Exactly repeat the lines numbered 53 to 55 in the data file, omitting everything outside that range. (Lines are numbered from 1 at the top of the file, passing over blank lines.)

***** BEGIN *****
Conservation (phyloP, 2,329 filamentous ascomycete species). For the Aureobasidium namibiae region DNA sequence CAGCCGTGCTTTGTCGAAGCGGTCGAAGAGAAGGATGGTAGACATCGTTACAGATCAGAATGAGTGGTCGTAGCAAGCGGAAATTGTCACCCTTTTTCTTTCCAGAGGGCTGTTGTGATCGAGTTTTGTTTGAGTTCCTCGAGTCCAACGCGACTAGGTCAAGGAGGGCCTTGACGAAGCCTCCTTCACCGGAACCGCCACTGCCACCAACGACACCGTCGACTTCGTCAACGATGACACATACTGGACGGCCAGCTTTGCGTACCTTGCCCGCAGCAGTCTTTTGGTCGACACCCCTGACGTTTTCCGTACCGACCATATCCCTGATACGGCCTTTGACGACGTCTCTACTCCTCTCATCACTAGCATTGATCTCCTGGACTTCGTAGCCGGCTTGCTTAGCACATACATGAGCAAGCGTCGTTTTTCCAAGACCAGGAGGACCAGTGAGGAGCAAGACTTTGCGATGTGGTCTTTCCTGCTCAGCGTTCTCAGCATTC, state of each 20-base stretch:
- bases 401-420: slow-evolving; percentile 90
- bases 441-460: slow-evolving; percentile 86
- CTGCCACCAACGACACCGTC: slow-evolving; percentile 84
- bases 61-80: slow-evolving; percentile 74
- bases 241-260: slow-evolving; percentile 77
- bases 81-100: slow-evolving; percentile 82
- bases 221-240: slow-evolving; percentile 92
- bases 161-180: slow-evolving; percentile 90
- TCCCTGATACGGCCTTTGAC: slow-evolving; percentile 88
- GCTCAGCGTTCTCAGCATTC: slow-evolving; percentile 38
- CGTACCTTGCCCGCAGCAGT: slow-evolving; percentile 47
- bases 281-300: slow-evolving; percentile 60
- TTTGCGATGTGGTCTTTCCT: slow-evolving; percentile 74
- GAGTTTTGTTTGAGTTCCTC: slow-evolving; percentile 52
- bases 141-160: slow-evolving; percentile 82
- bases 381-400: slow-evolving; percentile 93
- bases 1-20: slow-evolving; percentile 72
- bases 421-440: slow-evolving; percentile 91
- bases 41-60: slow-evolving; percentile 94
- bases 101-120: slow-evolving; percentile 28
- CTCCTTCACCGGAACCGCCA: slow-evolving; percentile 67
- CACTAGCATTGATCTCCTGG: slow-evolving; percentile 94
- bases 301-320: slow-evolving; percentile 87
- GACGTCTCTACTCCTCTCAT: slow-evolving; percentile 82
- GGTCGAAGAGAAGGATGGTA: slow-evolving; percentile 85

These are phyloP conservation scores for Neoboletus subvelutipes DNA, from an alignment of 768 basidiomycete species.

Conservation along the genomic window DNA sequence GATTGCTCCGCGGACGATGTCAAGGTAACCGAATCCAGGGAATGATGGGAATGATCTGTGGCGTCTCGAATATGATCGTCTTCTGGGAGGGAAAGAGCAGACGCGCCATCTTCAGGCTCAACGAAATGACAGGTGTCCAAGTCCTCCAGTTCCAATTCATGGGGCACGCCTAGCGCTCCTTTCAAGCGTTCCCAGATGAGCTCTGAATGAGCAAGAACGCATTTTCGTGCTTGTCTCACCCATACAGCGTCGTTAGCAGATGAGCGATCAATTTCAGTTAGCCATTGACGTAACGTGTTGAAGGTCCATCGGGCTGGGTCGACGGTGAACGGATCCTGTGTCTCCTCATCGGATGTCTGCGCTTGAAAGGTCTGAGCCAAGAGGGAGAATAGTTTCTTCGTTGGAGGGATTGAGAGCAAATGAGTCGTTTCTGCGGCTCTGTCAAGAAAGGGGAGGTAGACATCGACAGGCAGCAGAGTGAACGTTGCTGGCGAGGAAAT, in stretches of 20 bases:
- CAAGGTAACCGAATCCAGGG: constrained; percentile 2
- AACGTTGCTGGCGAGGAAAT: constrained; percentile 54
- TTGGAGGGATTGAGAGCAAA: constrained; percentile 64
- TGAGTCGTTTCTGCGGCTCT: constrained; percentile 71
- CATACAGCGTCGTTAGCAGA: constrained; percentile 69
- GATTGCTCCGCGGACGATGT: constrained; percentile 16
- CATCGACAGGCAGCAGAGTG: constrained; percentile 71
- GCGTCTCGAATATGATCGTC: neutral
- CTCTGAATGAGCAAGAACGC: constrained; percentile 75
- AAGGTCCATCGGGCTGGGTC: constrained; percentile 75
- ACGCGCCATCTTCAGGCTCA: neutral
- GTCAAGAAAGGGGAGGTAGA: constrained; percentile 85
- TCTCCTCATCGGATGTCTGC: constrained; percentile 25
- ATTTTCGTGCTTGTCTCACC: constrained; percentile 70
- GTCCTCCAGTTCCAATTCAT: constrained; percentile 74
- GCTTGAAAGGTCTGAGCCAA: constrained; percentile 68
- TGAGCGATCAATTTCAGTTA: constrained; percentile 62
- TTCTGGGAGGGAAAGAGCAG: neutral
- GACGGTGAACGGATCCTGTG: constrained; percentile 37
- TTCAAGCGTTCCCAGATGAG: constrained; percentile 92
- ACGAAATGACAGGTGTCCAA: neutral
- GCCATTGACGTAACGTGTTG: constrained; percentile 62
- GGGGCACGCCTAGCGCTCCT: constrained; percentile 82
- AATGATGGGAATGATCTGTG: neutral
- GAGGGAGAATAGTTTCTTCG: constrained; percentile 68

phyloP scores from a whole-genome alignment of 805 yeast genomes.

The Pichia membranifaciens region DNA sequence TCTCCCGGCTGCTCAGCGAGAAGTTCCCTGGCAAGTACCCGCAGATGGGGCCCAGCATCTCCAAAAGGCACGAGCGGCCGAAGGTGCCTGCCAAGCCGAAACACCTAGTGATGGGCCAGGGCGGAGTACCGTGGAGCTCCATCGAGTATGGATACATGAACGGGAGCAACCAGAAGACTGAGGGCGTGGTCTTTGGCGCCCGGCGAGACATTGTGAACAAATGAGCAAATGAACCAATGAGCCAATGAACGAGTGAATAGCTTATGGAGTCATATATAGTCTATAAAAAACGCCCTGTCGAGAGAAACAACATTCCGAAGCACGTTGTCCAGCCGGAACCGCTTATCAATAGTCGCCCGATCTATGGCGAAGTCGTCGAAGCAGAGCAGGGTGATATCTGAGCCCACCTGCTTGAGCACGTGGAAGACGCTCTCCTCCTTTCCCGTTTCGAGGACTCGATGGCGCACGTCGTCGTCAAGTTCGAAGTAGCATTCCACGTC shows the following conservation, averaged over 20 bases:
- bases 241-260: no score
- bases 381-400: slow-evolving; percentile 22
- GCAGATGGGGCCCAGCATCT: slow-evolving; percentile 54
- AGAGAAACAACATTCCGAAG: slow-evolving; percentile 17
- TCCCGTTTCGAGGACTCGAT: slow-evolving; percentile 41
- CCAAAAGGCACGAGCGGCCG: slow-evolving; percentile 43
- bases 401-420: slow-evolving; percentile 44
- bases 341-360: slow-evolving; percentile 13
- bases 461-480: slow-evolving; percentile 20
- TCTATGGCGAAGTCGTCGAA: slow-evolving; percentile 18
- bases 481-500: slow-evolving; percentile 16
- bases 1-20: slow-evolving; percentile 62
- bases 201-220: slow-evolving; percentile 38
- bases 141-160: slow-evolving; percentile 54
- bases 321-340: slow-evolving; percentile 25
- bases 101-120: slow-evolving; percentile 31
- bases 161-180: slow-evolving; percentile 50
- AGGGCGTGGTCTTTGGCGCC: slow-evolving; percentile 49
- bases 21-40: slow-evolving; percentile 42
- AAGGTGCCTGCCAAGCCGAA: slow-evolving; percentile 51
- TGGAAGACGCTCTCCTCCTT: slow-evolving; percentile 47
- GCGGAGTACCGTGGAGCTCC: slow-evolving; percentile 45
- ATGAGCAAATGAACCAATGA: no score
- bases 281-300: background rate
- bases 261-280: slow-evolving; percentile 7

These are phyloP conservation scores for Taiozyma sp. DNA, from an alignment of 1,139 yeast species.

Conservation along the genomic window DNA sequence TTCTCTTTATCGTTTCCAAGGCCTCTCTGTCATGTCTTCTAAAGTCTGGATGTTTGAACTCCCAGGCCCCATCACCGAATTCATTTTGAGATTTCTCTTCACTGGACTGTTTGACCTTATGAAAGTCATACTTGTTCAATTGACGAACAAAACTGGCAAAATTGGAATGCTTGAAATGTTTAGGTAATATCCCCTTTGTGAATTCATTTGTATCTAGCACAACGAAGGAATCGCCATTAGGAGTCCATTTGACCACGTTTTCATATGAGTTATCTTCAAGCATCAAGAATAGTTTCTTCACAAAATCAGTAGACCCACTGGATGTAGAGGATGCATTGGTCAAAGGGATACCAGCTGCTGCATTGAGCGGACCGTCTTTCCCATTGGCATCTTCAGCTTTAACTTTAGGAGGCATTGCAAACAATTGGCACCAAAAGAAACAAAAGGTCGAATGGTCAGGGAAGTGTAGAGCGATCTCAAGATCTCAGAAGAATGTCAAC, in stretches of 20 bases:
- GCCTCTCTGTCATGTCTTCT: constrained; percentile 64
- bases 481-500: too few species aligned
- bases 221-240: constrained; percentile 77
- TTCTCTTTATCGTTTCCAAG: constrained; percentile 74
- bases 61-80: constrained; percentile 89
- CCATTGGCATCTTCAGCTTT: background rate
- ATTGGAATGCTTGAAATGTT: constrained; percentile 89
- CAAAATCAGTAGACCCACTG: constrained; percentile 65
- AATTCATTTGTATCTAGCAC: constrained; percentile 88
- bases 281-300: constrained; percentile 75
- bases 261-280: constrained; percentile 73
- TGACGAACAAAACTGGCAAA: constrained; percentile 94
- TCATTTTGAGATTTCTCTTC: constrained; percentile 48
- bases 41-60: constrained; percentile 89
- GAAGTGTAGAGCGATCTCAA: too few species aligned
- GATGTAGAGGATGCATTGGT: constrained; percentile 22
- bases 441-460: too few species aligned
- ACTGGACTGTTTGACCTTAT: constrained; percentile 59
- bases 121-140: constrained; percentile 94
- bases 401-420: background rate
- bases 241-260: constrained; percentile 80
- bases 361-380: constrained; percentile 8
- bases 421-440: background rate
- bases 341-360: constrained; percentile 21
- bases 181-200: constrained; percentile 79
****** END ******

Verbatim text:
- GAGGGAGAATAGTTTCTTCG: constrained; percentile 68

phyloP scores from a whole-genome alignment of 805 yeast genomes.

The Pichia membranifaciens region DNA sequence TCTCCCGGCTGCTCAGCGAGAAGTTCCCTGGCAAGTACCCGCAGATGGGGCCCAGCATCTCCAAAAGGCACGAGCGGCCGAAGGTGCCTGCCAAGCCGAAACACCTAGTGATGGGCCAGGGCGGAGTACCGTGGAGCTCCATCGAGTATGGATACATGAACGGGAGCAACCAGAAGACTGAGGGCGTGGTCTTTGGCGCCCGGCGAGACATTGTGAACAAATGAGCAAATGAACCAATGAGCCAATGAACGAGTGAATAGCTTATGGAGTCATATATAGTCTATAAAAAACGCCCTGTCGAGAGAAACAACATTCCGAAGCACGTTGTCCAGCCGGAACCGCTTATCAATAGTCGCCCGATCTATGGCGAAGTCGTCGAAGCAGAGCAGGGTGATATCTGAGCCCACCTGCTTGAGCACGTGGAAGACGCTCTCCTCCTTTCCCGTTTCGAGGACTCGATGGCGCACGTCGTCGTCAAGTTCGAAGTAGCATTCCACGTC shows the following conservation, averaged over 20 bases: